It was not until a veterinary internship in Quebec in 2003 that French native Marion Desmarchelier saw her first whale. Having long dreamt of cetaceans, she can’t imagine leaving the province at the end of her internship without seeing at least one. “It was June, and the cruises hadn’t even begun yet. I spotted a research boat, and I convinced the crew to board the craft with them. And I saw a blue whale show its tail… on my very first trip out to sea!” She walks away from this experience with the certainty that one day she will work with whales.
After five years of training with Dr. Stéphane Lair, her first professional experience with marine mammals in the wild took place in Prince Edward Island, where she taught at the Atlantic Veterinary College between 2010 and 2014. Due to the shallow seabed, live strandings are much more frequent in the Maritimes than they are in the Estuary. Marion Desmarchelier therefore finds herself involved with several cases concerning stranded whales, where she is put in charge of monitoring the clinical condition of these individuals in order to help responders make the best decisions possible for the animals.
Back in Quebec, she completes her training as a clinician with a second residency, this time in animal behaviour medicine. She also begins to collaborate as a consultant with the Quebec Marine Mammal Emergency Response Network. For example, in 2020, she helped monitor the humpback whale in Montréal by developing an observation protocol that volunteers could carry out using a mobile application. When properly documented, whale behaviours such as breathing frequency may be used to monitor an animal’s well-being. “Getting more objective information about whales that are not doing so well facilitates decision-making. Usually, experts rely primarily on the whale’s body condition, more specifically whether it is emaciated or not. The goal would be to include more parameters in our assessment of the status of marine mammals in distress,” she explains.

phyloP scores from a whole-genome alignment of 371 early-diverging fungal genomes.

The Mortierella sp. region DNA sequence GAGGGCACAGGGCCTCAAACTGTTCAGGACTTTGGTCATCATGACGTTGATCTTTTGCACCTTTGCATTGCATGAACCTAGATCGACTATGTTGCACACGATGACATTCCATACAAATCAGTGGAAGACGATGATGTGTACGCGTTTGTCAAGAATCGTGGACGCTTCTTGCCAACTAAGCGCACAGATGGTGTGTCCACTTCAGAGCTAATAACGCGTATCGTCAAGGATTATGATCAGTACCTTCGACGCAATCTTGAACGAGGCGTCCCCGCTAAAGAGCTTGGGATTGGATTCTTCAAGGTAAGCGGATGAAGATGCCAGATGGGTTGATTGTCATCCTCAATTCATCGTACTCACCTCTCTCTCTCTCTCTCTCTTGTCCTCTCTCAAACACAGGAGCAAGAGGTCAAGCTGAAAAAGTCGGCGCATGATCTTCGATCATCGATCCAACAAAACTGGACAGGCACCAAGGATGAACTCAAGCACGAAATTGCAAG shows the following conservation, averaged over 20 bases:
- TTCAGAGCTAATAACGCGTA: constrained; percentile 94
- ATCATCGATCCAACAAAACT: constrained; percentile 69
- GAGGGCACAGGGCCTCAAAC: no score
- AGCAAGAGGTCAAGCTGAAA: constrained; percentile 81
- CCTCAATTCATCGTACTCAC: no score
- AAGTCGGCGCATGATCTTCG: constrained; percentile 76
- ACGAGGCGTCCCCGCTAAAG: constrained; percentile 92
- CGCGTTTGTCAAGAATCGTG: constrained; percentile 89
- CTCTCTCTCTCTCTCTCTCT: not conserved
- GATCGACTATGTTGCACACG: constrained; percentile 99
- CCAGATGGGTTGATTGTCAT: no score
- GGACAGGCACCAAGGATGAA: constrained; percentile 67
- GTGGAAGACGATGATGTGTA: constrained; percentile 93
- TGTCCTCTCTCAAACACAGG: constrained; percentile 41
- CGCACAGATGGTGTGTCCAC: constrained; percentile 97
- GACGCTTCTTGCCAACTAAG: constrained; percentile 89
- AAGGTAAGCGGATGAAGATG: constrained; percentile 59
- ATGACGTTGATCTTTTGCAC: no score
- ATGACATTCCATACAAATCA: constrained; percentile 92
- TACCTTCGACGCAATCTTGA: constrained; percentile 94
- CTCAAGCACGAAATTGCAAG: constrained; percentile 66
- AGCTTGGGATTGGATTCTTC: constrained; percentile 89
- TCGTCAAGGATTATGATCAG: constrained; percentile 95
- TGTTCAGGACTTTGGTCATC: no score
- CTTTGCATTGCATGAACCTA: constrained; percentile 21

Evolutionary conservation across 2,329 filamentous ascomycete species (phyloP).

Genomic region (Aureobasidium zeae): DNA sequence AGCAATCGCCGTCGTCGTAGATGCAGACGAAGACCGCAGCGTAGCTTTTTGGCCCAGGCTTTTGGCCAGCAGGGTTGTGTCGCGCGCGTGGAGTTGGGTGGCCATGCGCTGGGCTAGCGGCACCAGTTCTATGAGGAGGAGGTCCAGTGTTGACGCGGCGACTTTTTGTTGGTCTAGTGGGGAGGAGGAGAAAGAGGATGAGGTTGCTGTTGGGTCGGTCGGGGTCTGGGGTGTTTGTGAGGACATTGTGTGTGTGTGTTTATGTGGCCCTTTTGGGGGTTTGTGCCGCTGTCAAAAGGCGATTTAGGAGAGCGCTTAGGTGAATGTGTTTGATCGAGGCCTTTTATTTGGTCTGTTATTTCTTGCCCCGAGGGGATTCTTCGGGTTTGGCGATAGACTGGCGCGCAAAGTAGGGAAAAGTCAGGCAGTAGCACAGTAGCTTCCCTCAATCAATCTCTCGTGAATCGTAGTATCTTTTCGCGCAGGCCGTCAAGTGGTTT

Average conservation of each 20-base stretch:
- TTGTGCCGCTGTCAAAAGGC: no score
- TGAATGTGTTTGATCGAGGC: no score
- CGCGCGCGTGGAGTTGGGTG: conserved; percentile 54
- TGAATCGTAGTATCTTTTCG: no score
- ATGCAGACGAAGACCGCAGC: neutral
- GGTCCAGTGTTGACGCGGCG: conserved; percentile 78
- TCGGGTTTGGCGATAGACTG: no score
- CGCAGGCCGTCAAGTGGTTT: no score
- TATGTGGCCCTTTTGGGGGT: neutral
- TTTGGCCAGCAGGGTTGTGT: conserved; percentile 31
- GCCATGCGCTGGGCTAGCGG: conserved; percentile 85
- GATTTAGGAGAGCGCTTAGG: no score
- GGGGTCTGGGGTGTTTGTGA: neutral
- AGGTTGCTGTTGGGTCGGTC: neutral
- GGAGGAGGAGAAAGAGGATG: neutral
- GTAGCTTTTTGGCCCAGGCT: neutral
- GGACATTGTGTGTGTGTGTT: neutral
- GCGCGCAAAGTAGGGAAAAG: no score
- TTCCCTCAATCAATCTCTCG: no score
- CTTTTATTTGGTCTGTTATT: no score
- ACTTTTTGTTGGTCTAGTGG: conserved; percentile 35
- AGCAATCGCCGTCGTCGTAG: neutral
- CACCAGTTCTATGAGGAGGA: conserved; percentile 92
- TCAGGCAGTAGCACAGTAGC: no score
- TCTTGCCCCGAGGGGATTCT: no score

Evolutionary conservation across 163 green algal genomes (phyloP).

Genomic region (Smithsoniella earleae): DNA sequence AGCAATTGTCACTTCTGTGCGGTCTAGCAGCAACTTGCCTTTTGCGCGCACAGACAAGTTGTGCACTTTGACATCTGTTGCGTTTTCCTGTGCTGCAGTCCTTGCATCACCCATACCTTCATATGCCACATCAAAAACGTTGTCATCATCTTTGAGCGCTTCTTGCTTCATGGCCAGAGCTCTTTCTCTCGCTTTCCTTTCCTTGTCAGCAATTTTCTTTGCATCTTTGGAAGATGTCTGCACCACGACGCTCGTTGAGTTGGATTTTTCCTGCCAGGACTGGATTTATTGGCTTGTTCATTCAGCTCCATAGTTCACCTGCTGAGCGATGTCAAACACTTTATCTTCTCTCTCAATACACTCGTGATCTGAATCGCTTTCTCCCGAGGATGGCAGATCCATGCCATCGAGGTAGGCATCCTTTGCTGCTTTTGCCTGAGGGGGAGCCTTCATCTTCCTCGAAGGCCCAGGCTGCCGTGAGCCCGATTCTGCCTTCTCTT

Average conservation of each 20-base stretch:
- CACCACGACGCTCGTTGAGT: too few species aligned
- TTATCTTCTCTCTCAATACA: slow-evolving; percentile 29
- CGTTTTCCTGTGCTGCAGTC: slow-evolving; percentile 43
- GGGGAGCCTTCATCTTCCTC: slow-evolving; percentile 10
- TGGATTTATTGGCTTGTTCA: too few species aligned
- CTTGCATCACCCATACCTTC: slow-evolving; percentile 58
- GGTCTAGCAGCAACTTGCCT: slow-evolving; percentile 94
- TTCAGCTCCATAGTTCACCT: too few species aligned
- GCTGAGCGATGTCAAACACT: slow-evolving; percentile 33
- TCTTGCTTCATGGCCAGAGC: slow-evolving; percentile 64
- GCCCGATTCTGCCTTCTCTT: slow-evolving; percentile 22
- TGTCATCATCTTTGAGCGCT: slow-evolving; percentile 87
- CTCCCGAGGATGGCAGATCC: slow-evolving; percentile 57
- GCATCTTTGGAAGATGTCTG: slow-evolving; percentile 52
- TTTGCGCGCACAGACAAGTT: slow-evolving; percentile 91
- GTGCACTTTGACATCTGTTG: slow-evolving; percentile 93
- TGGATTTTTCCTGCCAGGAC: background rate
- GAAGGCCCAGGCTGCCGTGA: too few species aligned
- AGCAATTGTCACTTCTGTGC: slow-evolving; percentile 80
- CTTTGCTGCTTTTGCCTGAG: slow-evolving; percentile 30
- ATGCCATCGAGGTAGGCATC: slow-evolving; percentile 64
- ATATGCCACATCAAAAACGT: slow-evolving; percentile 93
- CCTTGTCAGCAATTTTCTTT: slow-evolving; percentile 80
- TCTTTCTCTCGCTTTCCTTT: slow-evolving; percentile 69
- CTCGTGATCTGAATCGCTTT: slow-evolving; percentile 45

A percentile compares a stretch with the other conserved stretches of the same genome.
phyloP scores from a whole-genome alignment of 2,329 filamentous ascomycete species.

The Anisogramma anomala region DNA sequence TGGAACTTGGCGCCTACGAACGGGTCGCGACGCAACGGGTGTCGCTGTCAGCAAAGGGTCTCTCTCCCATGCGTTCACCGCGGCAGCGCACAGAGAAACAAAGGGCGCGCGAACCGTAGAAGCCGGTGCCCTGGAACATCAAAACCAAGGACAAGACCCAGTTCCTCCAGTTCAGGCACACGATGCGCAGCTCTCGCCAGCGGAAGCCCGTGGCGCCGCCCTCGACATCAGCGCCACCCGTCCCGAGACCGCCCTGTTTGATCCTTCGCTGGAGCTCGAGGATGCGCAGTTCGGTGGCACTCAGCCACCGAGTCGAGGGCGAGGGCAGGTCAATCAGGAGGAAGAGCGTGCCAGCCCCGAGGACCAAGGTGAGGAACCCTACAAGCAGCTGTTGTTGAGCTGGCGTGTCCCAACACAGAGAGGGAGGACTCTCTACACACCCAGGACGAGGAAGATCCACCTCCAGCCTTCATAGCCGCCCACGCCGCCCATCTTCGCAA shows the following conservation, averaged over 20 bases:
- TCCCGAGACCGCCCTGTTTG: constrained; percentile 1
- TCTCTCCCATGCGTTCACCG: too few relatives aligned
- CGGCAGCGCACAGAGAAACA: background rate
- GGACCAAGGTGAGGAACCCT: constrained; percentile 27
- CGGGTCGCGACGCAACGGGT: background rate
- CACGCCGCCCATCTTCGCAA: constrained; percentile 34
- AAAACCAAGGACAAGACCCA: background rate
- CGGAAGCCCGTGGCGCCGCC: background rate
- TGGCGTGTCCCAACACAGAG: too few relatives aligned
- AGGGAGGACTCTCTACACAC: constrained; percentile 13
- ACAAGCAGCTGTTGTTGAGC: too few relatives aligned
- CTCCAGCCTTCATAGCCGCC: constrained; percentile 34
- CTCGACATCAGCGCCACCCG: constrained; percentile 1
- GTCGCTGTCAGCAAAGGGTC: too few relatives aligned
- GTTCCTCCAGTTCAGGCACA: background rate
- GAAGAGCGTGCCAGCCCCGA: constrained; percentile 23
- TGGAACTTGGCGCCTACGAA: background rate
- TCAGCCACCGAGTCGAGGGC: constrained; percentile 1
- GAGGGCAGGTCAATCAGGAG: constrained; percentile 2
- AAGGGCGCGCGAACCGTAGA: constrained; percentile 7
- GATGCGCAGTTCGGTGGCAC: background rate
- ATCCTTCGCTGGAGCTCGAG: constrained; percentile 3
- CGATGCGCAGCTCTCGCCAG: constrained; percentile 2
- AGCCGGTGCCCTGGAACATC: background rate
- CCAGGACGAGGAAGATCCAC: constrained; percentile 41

Today, Marion Desmarchelier is a professor at Université de Montréal’s Faculty of Veterinary Medicine. This allows her to teach, practise clinical medicine, collaborate with the Network and, above all, conduct research on marine mammal behaviour. Together with her students, she is currently working to identify new markers of chronic stress in cetaceans, as well as to find a way to use breath samples to assess their well-being. She believes that a better understanding of whale behaviour will help us assess our impact on them and better protect them.